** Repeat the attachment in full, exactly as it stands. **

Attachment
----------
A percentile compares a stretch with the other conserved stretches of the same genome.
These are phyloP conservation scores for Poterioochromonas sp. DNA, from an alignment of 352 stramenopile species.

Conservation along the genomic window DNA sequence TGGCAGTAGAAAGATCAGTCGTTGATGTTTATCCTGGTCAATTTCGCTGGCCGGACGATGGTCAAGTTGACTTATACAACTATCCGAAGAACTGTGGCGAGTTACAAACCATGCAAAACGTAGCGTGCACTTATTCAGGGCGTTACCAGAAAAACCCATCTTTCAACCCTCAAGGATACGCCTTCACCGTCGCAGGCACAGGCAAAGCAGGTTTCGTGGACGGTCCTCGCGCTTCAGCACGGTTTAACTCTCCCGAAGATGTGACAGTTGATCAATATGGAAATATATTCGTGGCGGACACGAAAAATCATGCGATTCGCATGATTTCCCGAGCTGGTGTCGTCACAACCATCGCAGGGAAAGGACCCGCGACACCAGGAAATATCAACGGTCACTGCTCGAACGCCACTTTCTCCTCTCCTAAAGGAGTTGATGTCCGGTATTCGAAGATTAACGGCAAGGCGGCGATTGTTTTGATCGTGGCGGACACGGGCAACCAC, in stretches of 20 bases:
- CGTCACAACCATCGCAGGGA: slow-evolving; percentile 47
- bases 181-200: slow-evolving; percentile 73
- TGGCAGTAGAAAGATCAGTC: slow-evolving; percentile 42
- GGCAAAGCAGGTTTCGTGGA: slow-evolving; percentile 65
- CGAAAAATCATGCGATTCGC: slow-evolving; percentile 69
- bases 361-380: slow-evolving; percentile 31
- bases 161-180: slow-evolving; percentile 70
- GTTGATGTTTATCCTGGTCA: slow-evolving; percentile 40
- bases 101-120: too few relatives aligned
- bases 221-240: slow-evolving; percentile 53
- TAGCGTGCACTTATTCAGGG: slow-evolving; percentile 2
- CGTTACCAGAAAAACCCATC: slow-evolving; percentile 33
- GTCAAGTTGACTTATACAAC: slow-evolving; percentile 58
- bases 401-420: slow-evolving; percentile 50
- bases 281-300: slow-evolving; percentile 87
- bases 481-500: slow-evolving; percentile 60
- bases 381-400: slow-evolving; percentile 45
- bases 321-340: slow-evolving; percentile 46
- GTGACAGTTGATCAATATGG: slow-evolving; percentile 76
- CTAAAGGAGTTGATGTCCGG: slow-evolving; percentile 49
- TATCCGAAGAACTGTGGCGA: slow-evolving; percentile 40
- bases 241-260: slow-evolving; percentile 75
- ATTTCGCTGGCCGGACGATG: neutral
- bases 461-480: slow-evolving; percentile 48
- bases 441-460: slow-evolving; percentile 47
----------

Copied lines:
A percentile compares a stretch with the other conserved stretches of the same genome.
These are phyloP conservation scores for Poterioochromonas sp. DNA, from an alignment of 352 stramenopile species.

Conservation along the genomic window DNA sequence TGGCAGTAGAAAGATCAGTCGTTGATGTTTATCCTGGTCAATTTCGCTGGCCGGACGATGGTCAAGTTGACTTATACAACTATCCGAAGAACTGTGGCGAGTTACAAACCATGCAAAACGTAGCGTGCACTTATTCAGGGCGTTACCAGAAAAACCCATCTTTCAACCCTCAAGGATACGCCTTCACCGTCGCAGGCACAGGCAAAGCAGGTTTCGTGGACGGTCCTCGCGCTTCAGCACGGTTTAACTCTCCCGAAGATGTGACAGTTGATCAATATGGAAATATATTCGTGGCGGACACGAAAAATCATGCGATTCGCATGATTTCCCGAGCTGGTGTCGTCACAACCATCGCAGGGAAAGGACCCGCGACACCAGGAAATATCAACGGTCACTGCTCGAACGCCACTTTCTCCTCTCCTAAAGGAGTTGATGTCCGGTATTCGAAGATTAACGGCAAGGCGGCGATTGTTTTGATCGTGGCGGACACGGGCAACCAC, in stretches of 20 bases:
- CGTCACAACCATCGCAGGGA: slow-evolving; percentile 47
- bases 181-200: slow-evolving; percentile 73
- TGGCAGTAGAAAGATCAGTC: slow-evolving; percentile 42
- GGCAAAGCAGGTTTCGTGGA: slow-evolving; percentile 65
- CGAAAAATCATGCGATTCGC: slow-evolving; percentile 69
- bases 361-380: slow-evolving; percentile 31
- bases 161-180: slow-evolving; percentile 70
- GTTGATGTTTATCCTGGTCA: slow-evolving; percentile 40
- bases 101-120: too few relatives aligned
- bases 221-240: slow-evolving; percentile 53
- TAGCGTGCACTTATTCAGGG: slow-evolving; percentile 2
- CGTTACCAGAAAAACCCATC: slow-evolving; percentile 33
- GTCAAGTTGACTTATACAAC: slow-evolving; percentile 58
- bases 401-420: slow-evolving; percentile 50
- bases 281-300: slow-evolving; percentile 87
- bases 481-500: slow-evolving; percentile 60
- bases 381-400: slow-evolving; percentile 45
- bases 321-340: slow-evolving; percentile 46
- GTGACAGTTGATCAATATGG: slow-evolving; percentile 76
- CTAAAGGAGTTGATGTCCGG: slow-evolving; percentile 49
- TATCCGAAGAACTGTGGCGA: slow-evolving; percentile 40
- bases 241-260: slow-evolving; percentile 75
- ATTTCGCTGGCCGGACGATG: neutral
- bases 461-480: slow-evolving; percentile 48
- bases 441-460: slow-evolving; percentile 47